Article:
8. Those claiming to be part of the solution can be part of the problem
Maybe the most controversial, but also one of the most important lessons, is that just because to engage in the issue and claim to be part of the solution that might not be true. Many of those claiming to support a low carbon development are not really doing so. The reason for this can be many, they can be so caught in internal power struggles that they focus on keeping their position regardless of direction, they might depend on funding sources that they are afraid to upset (often without ground); they might have a lack the intellectual capacity to understand both the challenges and the solutions, etc. The result is that they become more of problem than a solution. While formal education might not be the most important (but it does not hurt) experience, network and funding are things that are important, but more than anything transparency regarding, investments, goals and strategies.

The question is not if we will leave the fossil age, the question is when and how. A new generation will hopefully not do the same mistake as the old. And more than anything don’t think that a new generation will bring change just because of the fact that they are a new generation.

I end with two quotes.

First a quote from Time Magazine that dedicate their latest issue to 1989: “Americans today are consuming 2 million more barrels of oil a day than they did in 1989. ‘I was hoping for a huge shift in philosophy afterwards [Exxon Valdez],’ says Riki Ott, a biologist and fisherman from the sound who wrote a 2008 book on the spill entitled Not One Drop. ‘But it hasn't worked that way yet.’”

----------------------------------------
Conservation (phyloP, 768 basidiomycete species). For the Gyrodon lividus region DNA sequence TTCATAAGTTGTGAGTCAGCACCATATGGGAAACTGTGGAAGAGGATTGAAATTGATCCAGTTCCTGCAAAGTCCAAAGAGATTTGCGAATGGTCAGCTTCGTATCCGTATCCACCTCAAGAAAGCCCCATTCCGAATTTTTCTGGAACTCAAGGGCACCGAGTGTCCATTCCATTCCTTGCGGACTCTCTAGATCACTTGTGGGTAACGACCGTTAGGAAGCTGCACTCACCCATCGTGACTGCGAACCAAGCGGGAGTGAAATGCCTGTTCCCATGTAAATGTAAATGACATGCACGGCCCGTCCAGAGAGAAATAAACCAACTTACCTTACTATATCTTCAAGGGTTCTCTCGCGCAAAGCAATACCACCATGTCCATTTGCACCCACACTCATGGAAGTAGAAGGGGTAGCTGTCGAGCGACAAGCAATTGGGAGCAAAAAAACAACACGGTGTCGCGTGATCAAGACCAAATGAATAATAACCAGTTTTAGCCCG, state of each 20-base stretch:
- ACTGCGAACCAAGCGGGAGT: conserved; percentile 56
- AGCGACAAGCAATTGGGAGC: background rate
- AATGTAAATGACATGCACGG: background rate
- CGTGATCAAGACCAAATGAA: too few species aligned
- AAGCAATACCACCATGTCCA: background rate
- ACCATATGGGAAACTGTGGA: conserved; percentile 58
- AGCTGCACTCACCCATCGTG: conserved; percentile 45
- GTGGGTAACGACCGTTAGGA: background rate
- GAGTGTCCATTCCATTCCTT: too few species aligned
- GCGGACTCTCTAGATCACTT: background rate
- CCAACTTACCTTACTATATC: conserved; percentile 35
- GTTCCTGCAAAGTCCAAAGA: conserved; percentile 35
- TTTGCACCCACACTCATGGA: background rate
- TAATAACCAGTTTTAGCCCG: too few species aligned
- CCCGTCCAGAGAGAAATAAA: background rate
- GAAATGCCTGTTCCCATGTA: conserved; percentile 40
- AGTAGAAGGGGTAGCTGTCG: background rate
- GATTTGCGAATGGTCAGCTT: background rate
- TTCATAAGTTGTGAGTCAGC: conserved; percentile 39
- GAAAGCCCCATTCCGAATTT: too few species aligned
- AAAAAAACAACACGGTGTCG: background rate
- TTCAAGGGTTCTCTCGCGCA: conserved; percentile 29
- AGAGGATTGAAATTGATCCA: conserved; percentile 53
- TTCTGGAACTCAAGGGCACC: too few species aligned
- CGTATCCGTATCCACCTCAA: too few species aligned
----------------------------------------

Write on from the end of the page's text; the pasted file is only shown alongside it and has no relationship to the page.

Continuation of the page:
Second a quote from IHT (June 21st issue):
In the “In our pages” box, they reminded us of what happened 50 years ago by republishing an article that included this quote: “Joseph Goebbels, minister of propaganda, ordered that the vice-chancellor’s speech before the University of Marburg on Sunday [June 17] should not be reported in the press, because the man who by his own connection with President Von Hindenburg made it possible for Hitler to become chancellor was rash enough to stat publicly that ever critic was not necessarily a traitor”. When an organization is afraid of external criticism and new thoughts, it is time for those who don’t believe in authoritarianism to act.

Three innovation guidelines presented at the Lift conference in Marseille

Asked to present some ideas, based on the work I’ve done with large companies around the world, that could help innovators provide solutions that are needed, I presented the following three ideas at the lift conference in Marseille:

1. The 9 Billion Challenge
This is a challenge that I have been talking about with a lot of companies but am yet to develop into a working tool. The basic idea is to look at innovations/solutions/suggestions trough a “9 billion population lens” and ask the question: “Can everyone use the innovation/solution/suggestion, or is it only for a small exclusive group in the rich countries?”. The 9 billion challenge is meant to discuss the direction of innovations not produce a “yes or no”. It can also be used to ask about the relevance of the innovation. While it is fun to develop application for the iPhone it might be worth asking if this is helping the one billion people starving. If it does it is great, if not maybe it is an idea to reflect on how much time/resources that resources/time/imagination we spend on the already rich and how much time we spend on those who struggle to survive.